Issues when reading a string from TCP socket in Node.js

I've implemented a client/server that communicate using a TCP socket. The data that I'm writing to the socket is stringified JSON. Initially everything works as expected, however, as I increase the rate of writes I eventually encounter JSON parse errors where the beginning on the client receives the beginning of the new write on the end of the old one.

Here is the server code:

var data = {};
data.type = 'req'; = 1;
data.size = 2;
var string = JSON.stringify(data);
client.write(string, callback());

Here is how I am receiving this code on the client server:

client.on('data', function(req) {
    var data = req.toString();
    try {
        json = JSON.parse(data);
    } catch (err) {
         console.log("JSON parse error:" + err);

The error that I'm receiving as the rate increases is:

SyntaxError: Unexpected token {

Which appears to be the beginning of the next request being tagged onto the end of the current one.

I've tried using ; as a delimiter on the end of each JSON request and then using:

 var data = req.toString().substring(0,req.toString().indexOf(';'));

However this approach, instead of resulting in JSON parse errors seems to result in completely missing some requests on the client side as I increase the rate of writes over 300 per second.

Are there any best practices or more efficient ways to delimit incoming requests via TCP sockets?



Thanks everyone for the explanations, they helped me to better understand the way in which data is sent and received via TCP sockets. Below is a brief overview of the code that I used in the end:

var chunk = "";
client.on('data', function(data) {
    chunk += data.toString(); // Add string on the end of the variable 'chunk'
    d_index = chunk.indexOf(';'); // Find the delimiter

    // While loop to keep going until no delimiter can be found
    while (d_index > -1) {         
        try {
            string = chunk.substring(0,d_index); // Create string up until the delimiter
            json = JSON.parse(string); // Parse the current string
            process(json); // Function that does something with the current chunk of valid json.        
        chunk = chunk.substring(d_index+1); // Cuts off the processed chunk
        d_index = chunk.indexOf(';'); // Find the new delimiter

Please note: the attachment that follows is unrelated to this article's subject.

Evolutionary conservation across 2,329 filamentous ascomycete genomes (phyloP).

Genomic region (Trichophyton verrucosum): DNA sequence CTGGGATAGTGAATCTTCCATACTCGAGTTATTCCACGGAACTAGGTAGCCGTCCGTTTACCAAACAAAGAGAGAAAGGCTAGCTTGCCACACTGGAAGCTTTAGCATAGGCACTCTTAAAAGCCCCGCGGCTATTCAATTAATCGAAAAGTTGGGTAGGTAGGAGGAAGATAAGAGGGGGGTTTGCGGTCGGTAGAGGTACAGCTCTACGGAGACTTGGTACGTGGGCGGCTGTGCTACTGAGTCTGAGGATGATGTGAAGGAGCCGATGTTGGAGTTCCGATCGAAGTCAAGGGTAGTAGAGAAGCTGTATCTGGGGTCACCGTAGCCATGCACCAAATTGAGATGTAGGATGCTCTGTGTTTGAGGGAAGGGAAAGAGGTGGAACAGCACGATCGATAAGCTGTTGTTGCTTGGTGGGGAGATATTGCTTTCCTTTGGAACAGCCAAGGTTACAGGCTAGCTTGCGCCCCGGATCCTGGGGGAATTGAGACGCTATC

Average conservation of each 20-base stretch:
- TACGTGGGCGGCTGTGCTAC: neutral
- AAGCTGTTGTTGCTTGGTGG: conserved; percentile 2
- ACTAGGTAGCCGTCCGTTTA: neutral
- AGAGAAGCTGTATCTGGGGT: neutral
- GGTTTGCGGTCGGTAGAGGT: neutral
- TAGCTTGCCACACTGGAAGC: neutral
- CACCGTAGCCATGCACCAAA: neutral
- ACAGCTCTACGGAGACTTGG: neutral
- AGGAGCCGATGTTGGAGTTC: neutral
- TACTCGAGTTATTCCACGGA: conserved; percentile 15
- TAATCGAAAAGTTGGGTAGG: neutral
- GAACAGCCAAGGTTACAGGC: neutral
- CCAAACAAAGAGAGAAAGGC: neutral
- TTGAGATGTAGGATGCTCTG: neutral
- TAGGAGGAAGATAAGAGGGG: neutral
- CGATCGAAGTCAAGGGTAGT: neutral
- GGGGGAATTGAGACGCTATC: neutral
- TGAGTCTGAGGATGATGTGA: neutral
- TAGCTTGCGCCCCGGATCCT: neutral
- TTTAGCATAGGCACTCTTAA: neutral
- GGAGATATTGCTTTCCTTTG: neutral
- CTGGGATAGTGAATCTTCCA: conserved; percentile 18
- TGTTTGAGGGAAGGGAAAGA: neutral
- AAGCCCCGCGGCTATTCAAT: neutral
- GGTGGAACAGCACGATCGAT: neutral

Comments welcome...

You're on the right track with using a delimiter. However, you can't just extract the stuff before the delimiter, process it, and then discard what came after it. You have to buffer up whatever you got after the delimiter and then concatenate what comes next to it. This means that you could end up with any number (including 0) of JSON "chunks" after a given data event.

Basically you keep a buffer, which you initialize to "". On each data event you concatenate whatever you receive to the end of the buffer and then split it the buffer on the delimiter. The result will be one or more entries, but the last one might not be complete so you need to test the buffer to make sure it ends with your delimiter. If not, you pop the last result and set your buffer to it. You then process whatever results remain (which might not be any).

Be aware that TCP does not make any guarantees about where it divides the chunks of data you recieve. All it guarantees is that all the bytes you send will be received in order, unless the connection fails entirely.

I believe Node data events come in whenever the socket says it has data for you. Technically you could get separate data events for each byte in your JSON data and it would still be within the limits of what the OS is allowed to do. Nobody does that, but your code needs to be written as if it could suddenly start happening at any time to be robust. It's up to you to combine data events and then re-split the data stream along boundaries that make sense to you.

To do that, you need to buffer any data that isn't "complete", including data appended to the end of a chunk of "complete" data. If you're using a delimiter, never throw away any data after the delimiter -- always keep it around as a prefix until you see either more data and eventually either another delimiter or the end event.

Another common choice is to prefix all data with a length field. Say you use a fixed 64-bit binary value. Then you always wait for 8 bytes, plus however many more the value in those bytes indicate, to arrive. Say you had a chunk of ten bytes of data incoming. You might get 2 bytes in one event, then 5, then 4 -- at which point you can parse the length and know you need 7 more, since the last 3 bytes of the third chunk were payload. If the next event actually contains 25 bytes, you'd take the first 7 along with the 3 from before and parse that, and look for another length field in bytes 8-16.

That's a contrived example, but be aware that at low traffic rates, the network layer will generally send your data out in whatever chunks you give it, so this sort of thing only really starts to show up as you increase the load. Once the OS starts building packets from multiple writes at once, it will start splitting on a granularity that is convenient for the network and not for you, and you have to deal with that.

Try with end event and no data

var data = '';

client.on('data', function (chunk) {
  data += chunk.toString();

client.on('end', function () {
  data = JSON.parse(data); // use try catch, because if a man send you other for fun, you're server can crash.

Hope help you.

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